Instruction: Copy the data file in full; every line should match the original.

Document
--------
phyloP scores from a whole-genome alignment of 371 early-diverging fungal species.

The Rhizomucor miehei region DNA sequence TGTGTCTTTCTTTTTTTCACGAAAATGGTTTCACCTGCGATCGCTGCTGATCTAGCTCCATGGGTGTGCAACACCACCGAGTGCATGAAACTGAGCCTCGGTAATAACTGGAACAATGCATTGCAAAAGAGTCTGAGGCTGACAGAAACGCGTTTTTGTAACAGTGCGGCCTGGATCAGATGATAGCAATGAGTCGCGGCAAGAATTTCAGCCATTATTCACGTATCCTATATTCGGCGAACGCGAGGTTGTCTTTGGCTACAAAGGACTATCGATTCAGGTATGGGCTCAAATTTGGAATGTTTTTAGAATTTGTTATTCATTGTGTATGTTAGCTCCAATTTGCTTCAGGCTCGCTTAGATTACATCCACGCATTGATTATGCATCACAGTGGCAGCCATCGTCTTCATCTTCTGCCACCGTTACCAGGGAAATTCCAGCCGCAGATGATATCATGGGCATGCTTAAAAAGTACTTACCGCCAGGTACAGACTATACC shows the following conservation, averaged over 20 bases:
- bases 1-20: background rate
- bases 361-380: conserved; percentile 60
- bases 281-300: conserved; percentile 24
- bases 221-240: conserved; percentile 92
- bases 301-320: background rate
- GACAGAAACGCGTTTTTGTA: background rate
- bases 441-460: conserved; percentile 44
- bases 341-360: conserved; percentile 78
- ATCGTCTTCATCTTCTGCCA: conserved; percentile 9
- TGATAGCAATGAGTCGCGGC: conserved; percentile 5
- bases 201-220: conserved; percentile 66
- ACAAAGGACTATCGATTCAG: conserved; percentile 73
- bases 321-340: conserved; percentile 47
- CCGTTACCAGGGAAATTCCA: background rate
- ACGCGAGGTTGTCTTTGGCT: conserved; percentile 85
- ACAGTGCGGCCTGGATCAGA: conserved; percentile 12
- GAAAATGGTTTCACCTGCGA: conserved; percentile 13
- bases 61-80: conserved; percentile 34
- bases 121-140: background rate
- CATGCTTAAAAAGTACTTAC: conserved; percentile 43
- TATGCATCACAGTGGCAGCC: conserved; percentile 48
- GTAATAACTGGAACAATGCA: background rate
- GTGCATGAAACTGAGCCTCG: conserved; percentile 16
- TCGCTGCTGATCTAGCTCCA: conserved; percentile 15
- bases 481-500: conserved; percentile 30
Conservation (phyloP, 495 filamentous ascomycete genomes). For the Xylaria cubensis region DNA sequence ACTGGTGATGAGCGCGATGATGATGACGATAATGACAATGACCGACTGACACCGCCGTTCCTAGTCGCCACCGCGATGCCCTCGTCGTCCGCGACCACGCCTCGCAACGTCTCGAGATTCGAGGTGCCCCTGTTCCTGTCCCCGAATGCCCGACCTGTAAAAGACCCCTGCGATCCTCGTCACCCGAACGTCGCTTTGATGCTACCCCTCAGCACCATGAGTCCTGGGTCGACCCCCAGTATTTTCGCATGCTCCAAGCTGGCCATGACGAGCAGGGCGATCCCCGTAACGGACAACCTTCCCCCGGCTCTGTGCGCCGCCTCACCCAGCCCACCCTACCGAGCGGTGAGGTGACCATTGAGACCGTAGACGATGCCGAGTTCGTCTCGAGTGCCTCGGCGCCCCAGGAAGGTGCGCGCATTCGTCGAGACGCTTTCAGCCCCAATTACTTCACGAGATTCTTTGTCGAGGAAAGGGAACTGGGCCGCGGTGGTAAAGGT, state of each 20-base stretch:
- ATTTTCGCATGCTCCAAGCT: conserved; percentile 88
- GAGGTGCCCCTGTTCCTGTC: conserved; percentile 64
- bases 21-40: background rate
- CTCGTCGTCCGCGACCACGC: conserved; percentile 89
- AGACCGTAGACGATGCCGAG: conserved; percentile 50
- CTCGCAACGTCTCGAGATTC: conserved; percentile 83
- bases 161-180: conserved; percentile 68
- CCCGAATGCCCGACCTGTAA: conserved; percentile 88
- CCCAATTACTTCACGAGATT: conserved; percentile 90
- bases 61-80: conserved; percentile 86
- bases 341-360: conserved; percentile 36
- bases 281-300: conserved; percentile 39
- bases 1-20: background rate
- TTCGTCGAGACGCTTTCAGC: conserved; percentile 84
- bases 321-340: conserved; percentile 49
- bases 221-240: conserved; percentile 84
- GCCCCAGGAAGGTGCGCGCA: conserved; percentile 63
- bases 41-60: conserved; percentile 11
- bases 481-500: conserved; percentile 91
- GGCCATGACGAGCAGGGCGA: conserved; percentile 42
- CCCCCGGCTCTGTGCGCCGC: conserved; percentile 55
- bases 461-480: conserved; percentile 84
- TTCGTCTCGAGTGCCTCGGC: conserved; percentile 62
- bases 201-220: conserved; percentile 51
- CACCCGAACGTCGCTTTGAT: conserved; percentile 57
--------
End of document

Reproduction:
phyloP scores from a whole-genome alignment of 371 early-diverging fungal species.

The Rhizomucor miehei region DNA sequence TGTGTCTTTCTTTTTTTCACGAAAATGGTTTCACCTGCGATCGCTGCTGATCTAGCTCCATGGGTGTGCAACACCACCGAGTGCATGAAACTGAGCCTCGGTAATAACTGGAACAATGCATTGCAAAAGAGTCTGAGGCTGACAGAAACGCGTTTTTGTAACAGTGCGGCCTGGATCAGATGATAGCAATGAGTCGCGGCAAGAATTTCAGCCATTATTCACGTATCCTATATTCGGCGAACGCGAGGTTGTCTTTGGCTACAAAGGACTATCGATTCAGGTATGGGCTCAAATTTGGAATGTTTTTAGAATTTGTTATTCATTGTGTATGTTAGCTCCAATTTGCTTCAGGCTCGCTTAGATTACATCCACGCATTGATTATGCATCACAGTGGCAGCCATCGTCTTCATCTTCTGCCACCGTTACCAGGGAAATTCCAGCCGCAGATGATATCATGGGCATGCTTAAAAAGTACTTACCGCCAGGTACAGACTATACC shows the following conservation, averaged over 20 bases:
- bases 1-20: background rate
- bases 361-380: conserved; percentile 60
- bases 281-300: conserved; percentile 24
- bases 221-240: conserved; percentile 92
- bases 301-320: background rate
- GACAGAAACGCGTTTTTGTA: background rate
- bases 441-460: conserved; percentile 44
- bases 341-360: conserved; percentile 78
- ATCGTCTTCATCTTCTGCCA: conserved; percentile 9
- TGATAGCAATGAGTCGCGGC: conserved; percentile 5
- bases 201-220: conserved; percentile 66
- ACAAAGGACTATCGATTCAG: conserved; percentile 73
- bases 321-340: conserved; percentile 47
- CCGTTACCAGGGAAATTCCA: background rate
- ACGCGAGGTTGTCTTTGGCT: conserved; percentile 85
- ACAGTGCGGCCTGGATCAGA: conserved; percentile 12
- GAAAATGGTTTCACCTGCGA: conserved; percentile 13
- bases 61-80: conserved; percentile 34
- bases 121-140: background rate
- CATGCTTAAAAAGTACTTAC: conserved; percentile 43
- TATGCATCACAGTGGCAGCC: conserved; percentile 48
- GTAATAACTGGAACAATGCA: background rate
- GTGCATGAAACTGAGCCTCG: conserved; percentile 16
- TCGCTGCTGATCTAGCTCCA: conserved; percentile 15
- bases 481-500: conserved; percentile 30
Conservation (phyloP, 495 filamentous ascomycete genomes). For the Xylaria cubensis region DNA sequence ACTGGTGATGAGCGCGATGATGATGACGATAATGACAATGACCGACTGACACCGCCGTTCCTAGTCGCCACCGCGATGCCCTCGTCGTCCGCGACCACGCCTCGCAACGTCTCGAGATTCGAGGTGCCCCTGTTCCTGTCCCCGAATGCCCGACCTGTAAAAGACCCCTGCGATCCTCGTCACCCGAACGTCGCTTTGATGCTACCCCTCAGCACCATGAGTCCTGGGTCGACCCCCAGTATTTTCGCATGCTCCAAGCTGGCCATGACGAGCAGGGCGATCCCCGTAACGGACAACCTTCCCCCGGCTCTGTGCGCCGCCTCACCCAGCCCACCCTACCGAGCGGTGAGGTGACCATTGAGACCGTAGACGATGCCGAGTTCGTCTCGAGTGCCTCGGCGCCCCAGGAAGGTGCGCGCATTCGTCGAGACGCTTTCAGCCCCAATTACTTCACGAGATTCTTTGTCGAGGAAAGGGAACTGGGCCGCGGTGGTAAAGGT, state of each 20-base stretch:
- ATTTTCGCATGCTCCAAGCT: conserved; percentile 88
- GAGGTGCCCCTGTTCCTGTC: conserved; percentile 64
- bases 21-40: background rate
- CTCGTCGTCCGCGACCACGC: conserved; percentile 89
- AGACCGTAGACGATGCCGAG: conserved; percentile 50
- CTCGCAACGTCTCGAGATTC: conserved; percentile 83
- bases 161-180: conserved; percentile 68
- CCCGAATGCCCGACCTGTAA: conserved; percentile 88
- CCCAATTACTTCACGAGATT: conserved; percentile 90
- bases 61-80: conserved; percentile 86
- bases 341-360: conserved; percentile 36
- bases 281-300: conserved; percentile 39
- bases 1-20: background rate
- TTCGTCGAGACGCTTTCAGC: conserved; percentile 84
- bases 321-340: conserved; percentile 49
- bases 221-240: conserved; percentile 84
- GCCCCAGGAAGGTGCGCGCA: conserved; percentile 63
- bases 41-60: conserved; percentile 11
- bases 481-500: conserved; percentile 91
- GGCCATGACGAGCAGGGCGA: conserved; percentile 42
- CCCCCGGCTCTGTGCGCCGC: conserved; percentile 55
- bases 461-480: conserved; percentile 84
- TTCGTCTCGAGTGCCTCGGC: conserved; percentile 62
- bases 201-220: conserved; percentile 51
- CACCCGAACGTCGCTTTGAT: conserved; percentile 57